In Pakistan, the year that has just passed was one of serious hazard and trauma. Within this frontline state in a global conflict, the combatant parties are many and international humanitarian norms are disregarded by all. Journalists in Pakistan have to steer a perilous course between hostile elements. Sectarian conflict in the vast metropolis of Karachi and an insurgency in the sprawling but sparsely populated province of Balochistan, are additional elements of risk.
A transition towards a more liberal political regime in the Maldives was set back over the year. But in Bhutan, the people still retain faith in the movement towards a democratic political order under a constitutional monarchy. Professionalisation of journalism remains a challenge in both these, the two smallest nations of South Asia, where media ownership is all too often, closely tied to powerful business and political interests.
Bangladesh witnessed new stirrings of discord after some years when the customary acrimony between the country’s main political parties was relatively subdued. The less than cordial environment of political contestation has had a severe impact on journalism, fuelling bitter partisanship within the media. And over the year just gone by, additional pressures have developed, that seek to enforce conformity in both the written and spoken word, with the decrees of a tribunal established to try war crimes committed during the country’s 1971 war of liberation.
In Afghanistan, periodic outbursts of civil strife, the continuing threat of insurgency and the imminent prospect of a withdrawal of western military force, created an environment of serious uncertainty that has allowed little in the way of public-spirited journalism to take root or grow. Opaque structures of ownership and the direct stakes that the more powerful political players have acquired in the media, pose another dimension of problems for ethical journalism.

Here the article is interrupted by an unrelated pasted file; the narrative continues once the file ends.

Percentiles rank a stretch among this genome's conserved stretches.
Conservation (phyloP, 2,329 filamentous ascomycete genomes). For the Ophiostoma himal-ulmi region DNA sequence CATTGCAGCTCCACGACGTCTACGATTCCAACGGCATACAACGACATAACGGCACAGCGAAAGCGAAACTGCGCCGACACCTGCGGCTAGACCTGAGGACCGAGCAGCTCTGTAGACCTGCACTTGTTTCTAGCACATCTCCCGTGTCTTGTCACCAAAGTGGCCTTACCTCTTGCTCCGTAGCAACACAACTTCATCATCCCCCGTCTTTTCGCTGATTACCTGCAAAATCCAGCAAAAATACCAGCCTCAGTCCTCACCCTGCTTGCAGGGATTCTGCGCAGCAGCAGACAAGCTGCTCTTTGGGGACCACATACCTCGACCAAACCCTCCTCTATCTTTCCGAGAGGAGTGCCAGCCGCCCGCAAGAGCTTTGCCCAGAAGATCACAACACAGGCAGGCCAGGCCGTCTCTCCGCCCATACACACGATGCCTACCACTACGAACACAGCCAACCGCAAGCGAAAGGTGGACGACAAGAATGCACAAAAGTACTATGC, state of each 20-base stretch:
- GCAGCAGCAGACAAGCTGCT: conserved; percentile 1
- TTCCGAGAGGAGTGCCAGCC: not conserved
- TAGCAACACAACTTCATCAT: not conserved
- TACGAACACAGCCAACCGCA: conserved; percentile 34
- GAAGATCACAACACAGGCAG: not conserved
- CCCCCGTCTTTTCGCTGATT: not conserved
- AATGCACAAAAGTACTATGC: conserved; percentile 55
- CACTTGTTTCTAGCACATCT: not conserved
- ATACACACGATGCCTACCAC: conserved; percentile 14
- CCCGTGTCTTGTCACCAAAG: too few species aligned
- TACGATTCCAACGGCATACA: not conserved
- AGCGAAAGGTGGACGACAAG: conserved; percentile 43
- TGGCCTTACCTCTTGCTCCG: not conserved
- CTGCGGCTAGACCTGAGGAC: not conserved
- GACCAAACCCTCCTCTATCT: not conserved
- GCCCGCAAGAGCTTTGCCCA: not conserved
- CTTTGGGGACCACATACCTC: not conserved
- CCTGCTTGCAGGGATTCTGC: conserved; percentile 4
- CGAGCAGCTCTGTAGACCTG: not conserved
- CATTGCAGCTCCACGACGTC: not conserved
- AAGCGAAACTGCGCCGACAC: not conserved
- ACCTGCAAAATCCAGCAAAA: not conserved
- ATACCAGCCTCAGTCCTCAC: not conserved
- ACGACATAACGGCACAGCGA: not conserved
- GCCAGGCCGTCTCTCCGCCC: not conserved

Together with all these difficulties, there has been a growing crisis of livelihoods within the profession. The wage board process in India, Pakistan and Bangladesh, that determines wages and working conditions for journalists, is in a state of crisis. Media houses are increasingly able to find ways of evading its stipulations. In the absence of a regular appointment system under a wage board, or a working journalists’ act, campaigns for decent work and ethical practices become risky endeavours. Nepal, which secured significant amendments to its Working Journalists’ Act in 2006, in recognition of the constructive role played by the media in the restoration of democracy, is now finding that the crux of the matter really lies in the implementation.
The shift towards contract and casual employment has led to a weakening of professional commitment and the growing influence of commercial and advertising departments in the functioning of media houses.
At the same time, journalists and media have been facing increasing threats through the legal process. Often, the purpose of these actions is not to secure meaningful redress, but merely to impose a form of censorship through legal injunction.
The Press Freedom in South Asia report is now available on the IFJ website.